Celebrities warned again over #ad posts
The US Federal Trade Commission has written to ninety celebrity ‘Influencers’ warning them not to use their fame and extensive social media followings to promote brands without indicating that it is a paid for or sponsored post – usually via the #ad or #spon hashtags.
Although the FTC did not disclose which celebrities received the warnings it is thought that they include Kim, Khloe and Kourtney Kardashian, Rihanna, Victoria Beckham, Vanessa Hudgens and Lindsay Lohan who were all the subject of a complaint lodged by consumer watchdog Public Citizen regarding non-compliance with disclosure rules.
Authorities in the USA and the UK have been clear to stress that the laws requiring paid for messages to be clearly labelled as advertising (whether run in regular media, or social media or someone’s post, blog, or vlog) need to be applied more, and this latest publicity from the FTC is a forceful reminder to both celebrities and the brands and agencies behind them.
The FTC’s letter mainly referred to paid-for Instagram posts, and here are some of its suggestions:
- Always disclose when there has been a ‘material connection’ between the brand featured and the celebrity – this applies where there has been a cash payment, or simply free product.
- Put the disclosure hashtag at the start of your post – users viewing Instagram posts can only see the first three lines before they need to click ‘more’ so the #ad or #spon hashtag needs to go at the very beginning to make it clear it’s an ad
- Don’t mix your disclosure hashtag with other tags – users tend to ignore or skip past multiple hashtags and links so the disclosure hashtag needs to be at the start of the post to keep it distinct and separate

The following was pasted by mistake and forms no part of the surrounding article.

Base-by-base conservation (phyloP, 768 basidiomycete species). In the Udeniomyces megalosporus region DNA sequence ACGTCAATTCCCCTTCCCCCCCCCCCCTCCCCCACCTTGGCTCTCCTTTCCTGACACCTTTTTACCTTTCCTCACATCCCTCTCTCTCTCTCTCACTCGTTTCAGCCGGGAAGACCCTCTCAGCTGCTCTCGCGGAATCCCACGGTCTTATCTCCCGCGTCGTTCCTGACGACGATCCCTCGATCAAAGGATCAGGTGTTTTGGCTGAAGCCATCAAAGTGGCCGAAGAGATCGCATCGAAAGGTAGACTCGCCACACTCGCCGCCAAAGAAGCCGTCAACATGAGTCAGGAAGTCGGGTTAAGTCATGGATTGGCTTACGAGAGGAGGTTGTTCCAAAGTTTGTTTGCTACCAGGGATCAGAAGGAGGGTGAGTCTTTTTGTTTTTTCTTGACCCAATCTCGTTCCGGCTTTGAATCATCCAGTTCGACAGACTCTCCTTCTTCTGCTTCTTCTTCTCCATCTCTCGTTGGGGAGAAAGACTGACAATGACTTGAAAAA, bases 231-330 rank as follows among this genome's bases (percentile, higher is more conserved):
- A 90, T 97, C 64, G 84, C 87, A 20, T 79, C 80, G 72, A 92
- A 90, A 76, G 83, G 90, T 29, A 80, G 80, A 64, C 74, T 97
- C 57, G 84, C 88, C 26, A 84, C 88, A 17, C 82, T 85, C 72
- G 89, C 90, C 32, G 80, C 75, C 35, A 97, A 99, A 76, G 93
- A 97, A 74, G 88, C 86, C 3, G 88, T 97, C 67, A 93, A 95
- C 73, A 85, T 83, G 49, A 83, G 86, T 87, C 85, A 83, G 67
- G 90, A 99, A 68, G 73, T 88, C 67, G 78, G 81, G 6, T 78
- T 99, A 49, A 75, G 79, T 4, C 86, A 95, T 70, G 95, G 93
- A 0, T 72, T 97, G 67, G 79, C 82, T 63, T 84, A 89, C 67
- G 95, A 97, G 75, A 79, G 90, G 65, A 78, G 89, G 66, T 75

- Some disclosure hashtags such as #sp or #partner are not clear enough – the FTC recommends using #ad or where possible #Sponsored or #Paid Ad in case abbreviations are misunderstood
As the FTC recently stated “If someone is posting something that’s either expressly or implicitly an endorsement and they’ve been paid to do that, it should be disclosed whether it’s on Snapchat, YouTube, Twitter, Facebook or anywhere else.” See link for the full FTC guidance.
Authorities in the UK are also worried about the same matter. IN 2016 the Competition and Markets Authority sent similar warning letters to 43 celebrities telling them that they were in breach of consumer protection law and The Telegraph recently reported that “UK watchdog, the Advertising Standards Agency, confirmed that it has also been cracking down on the phenomenon, working with companies and high profile users to ensure guidelines are met”. In March 2017 the ASA published its own new guidance for online marketing to help make sure that brands and agencies are in compliance with CAP Code Rule 2.1 that requires marketing communications to be obviously identifiable.
The rules really are that simple but to ensure that your online and social media promotions are compliant and free from risk contact PromoVeritas on +44 203 325 6000 or email email@example.com.